In his book How to Fail at Almost Everything and Still Win Big
, author and entrepreneur Scott Adams reflects on his experience trying dozens of business ideas, and writes that a key predictor of a product’s ultimate success is the level of enthusiasm it generates in the beginning.
For Adams, this is true even when the quality of the initial product is poor: a reliable predictor is customers clamoring for the bad versions of a product even before good versions are invented. Over time, the products that inspire excitement evolve to have quality too.
He cites The Simpsons as an example of this tendency.
When the show launched it 1989, it was immediately a national phenomenon – even though the original artwork “looked amateurish” and the writing was bad slapstick.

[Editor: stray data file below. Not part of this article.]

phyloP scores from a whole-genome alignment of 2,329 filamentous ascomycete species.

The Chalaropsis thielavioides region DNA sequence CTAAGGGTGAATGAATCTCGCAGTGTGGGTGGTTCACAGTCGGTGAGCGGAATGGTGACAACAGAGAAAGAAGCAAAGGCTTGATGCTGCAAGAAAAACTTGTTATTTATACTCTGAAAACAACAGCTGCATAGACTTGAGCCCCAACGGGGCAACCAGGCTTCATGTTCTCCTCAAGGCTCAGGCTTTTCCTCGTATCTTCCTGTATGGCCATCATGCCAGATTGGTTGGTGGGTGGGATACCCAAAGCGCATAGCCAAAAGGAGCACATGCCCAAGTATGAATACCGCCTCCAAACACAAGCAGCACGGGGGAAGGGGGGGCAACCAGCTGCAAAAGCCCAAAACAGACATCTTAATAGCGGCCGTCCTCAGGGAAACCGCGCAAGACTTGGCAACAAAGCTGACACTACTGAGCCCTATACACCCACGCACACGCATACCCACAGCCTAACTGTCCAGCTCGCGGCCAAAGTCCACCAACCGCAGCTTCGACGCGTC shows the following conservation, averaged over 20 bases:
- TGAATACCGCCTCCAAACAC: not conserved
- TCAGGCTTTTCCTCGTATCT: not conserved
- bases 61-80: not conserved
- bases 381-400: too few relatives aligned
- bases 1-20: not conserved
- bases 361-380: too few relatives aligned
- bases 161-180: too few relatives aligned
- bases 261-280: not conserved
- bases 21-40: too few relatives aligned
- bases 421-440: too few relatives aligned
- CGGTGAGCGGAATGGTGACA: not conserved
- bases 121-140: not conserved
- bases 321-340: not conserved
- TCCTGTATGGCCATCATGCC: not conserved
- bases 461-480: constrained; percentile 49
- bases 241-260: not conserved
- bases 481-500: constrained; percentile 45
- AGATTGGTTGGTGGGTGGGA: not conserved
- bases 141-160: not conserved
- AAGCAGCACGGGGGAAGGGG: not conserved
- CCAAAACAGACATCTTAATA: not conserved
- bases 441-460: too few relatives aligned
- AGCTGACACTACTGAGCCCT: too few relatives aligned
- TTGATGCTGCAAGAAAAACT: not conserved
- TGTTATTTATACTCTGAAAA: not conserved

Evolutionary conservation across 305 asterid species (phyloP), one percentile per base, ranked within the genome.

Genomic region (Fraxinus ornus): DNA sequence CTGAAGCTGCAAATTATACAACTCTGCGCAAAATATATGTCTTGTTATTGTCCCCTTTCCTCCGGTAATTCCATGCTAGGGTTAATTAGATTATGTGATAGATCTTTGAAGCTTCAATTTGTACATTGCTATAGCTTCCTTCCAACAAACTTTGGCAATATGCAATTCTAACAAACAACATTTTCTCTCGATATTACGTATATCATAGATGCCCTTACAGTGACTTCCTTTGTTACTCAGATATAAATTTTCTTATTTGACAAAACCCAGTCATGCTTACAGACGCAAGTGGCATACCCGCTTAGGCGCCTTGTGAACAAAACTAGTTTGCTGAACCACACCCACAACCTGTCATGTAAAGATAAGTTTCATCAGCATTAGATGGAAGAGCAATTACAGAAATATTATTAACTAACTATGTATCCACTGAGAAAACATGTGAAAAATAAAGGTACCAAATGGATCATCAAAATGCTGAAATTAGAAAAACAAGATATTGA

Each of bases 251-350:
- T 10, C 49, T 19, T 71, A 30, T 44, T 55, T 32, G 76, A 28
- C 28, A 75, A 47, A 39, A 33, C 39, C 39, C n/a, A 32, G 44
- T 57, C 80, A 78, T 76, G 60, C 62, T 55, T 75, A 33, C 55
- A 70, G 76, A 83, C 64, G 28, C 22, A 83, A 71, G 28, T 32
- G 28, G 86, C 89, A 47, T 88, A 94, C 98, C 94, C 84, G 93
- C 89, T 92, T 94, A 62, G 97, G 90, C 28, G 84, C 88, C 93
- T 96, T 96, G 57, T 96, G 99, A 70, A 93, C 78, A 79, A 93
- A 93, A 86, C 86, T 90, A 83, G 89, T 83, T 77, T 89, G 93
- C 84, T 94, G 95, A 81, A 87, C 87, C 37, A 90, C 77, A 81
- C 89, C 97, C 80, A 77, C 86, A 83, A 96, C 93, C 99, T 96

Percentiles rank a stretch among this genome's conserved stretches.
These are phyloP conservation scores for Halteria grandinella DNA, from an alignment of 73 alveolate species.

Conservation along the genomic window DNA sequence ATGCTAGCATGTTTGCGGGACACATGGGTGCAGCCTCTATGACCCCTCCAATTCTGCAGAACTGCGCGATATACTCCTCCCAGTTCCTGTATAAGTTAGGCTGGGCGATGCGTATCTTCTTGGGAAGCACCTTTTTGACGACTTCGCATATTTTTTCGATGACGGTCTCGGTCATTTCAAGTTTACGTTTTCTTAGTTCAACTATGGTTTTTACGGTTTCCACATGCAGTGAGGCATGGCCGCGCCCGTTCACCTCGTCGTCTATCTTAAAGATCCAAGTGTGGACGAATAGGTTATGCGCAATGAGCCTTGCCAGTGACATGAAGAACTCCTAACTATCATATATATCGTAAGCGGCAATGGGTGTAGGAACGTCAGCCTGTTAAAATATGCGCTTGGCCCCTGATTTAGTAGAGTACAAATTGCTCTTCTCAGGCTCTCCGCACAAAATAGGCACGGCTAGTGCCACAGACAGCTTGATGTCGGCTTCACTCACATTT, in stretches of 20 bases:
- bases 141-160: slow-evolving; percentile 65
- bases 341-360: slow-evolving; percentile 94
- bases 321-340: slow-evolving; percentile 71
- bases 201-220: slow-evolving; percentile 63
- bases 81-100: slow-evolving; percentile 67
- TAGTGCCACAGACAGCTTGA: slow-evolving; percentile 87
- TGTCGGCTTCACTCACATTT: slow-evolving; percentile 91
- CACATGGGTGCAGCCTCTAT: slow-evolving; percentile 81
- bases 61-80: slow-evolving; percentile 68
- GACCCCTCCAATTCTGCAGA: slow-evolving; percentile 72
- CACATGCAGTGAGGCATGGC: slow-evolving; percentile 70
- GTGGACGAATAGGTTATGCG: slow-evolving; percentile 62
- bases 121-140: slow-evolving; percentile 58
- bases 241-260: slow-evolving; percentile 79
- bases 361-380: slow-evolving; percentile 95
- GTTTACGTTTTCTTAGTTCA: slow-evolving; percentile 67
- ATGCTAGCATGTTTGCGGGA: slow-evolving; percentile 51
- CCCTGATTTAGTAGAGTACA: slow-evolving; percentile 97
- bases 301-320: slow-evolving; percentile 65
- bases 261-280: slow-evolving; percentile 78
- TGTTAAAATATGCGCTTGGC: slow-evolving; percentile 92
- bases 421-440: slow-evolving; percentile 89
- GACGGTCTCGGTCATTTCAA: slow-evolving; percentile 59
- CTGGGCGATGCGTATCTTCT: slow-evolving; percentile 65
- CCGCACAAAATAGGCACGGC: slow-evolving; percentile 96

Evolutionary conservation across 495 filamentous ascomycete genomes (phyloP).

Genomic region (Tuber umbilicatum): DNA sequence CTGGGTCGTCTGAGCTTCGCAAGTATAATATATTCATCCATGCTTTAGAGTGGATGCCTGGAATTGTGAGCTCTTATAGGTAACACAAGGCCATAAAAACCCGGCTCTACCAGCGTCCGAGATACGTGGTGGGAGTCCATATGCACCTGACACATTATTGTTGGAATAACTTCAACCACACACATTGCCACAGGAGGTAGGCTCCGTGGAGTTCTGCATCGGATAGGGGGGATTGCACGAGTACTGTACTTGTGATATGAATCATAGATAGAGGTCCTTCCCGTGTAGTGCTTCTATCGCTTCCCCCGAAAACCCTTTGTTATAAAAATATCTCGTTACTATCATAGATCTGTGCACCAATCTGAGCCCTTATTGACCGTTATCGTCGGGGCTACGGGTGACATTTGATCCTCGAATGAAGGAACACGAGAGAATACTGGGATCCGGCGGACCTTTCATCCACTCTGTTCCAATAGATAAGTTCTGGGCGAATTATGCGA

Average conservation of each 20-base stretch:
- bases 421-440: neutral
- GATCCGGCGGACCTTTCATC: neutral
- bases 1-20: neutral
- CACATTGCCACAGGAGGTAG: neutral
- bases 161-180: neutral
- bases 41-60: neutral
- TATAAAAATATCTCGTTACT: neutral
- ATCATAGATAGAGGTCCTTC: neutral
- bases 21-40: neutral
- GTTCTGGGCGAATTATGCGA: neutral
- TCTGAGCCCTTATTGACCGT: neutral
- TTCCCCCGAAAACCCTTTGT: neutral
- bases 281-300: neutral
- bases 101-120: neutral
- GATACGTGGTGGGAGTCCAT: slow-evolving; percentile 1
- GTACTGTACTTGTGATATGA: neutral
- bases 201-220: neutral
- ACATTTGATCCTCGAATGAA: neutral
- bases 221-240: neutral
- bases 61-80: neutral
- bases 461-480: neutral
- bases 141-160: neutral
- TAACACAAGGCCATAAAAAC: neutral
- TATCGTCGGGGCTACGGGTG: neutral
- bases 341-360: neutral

Adams recalls that wherever he went, the show came up, with people asking: Did you see it?
The Simpsons was a hit despite its surface quality, and it grew to become of the most creative and influential shows of all time.
As Adams puts it, the pattern he’s noticed is things that will someday work out start out well; things that will never work start out badly and stay that way.
Overcoming obstacles is an expected and unavoidable part of being successful, but you shouldn’t stick with an idea for too long out of a misguided sense that persistence in itself is a virtue.
If the first commercial version of your work doesn’t excite anyone to action, you may want to switch to something else.
On the other hand, if your work inspires enthusiasm and some action from initial customers, “get ready to chew through some walls”: you might have something worth fighting for.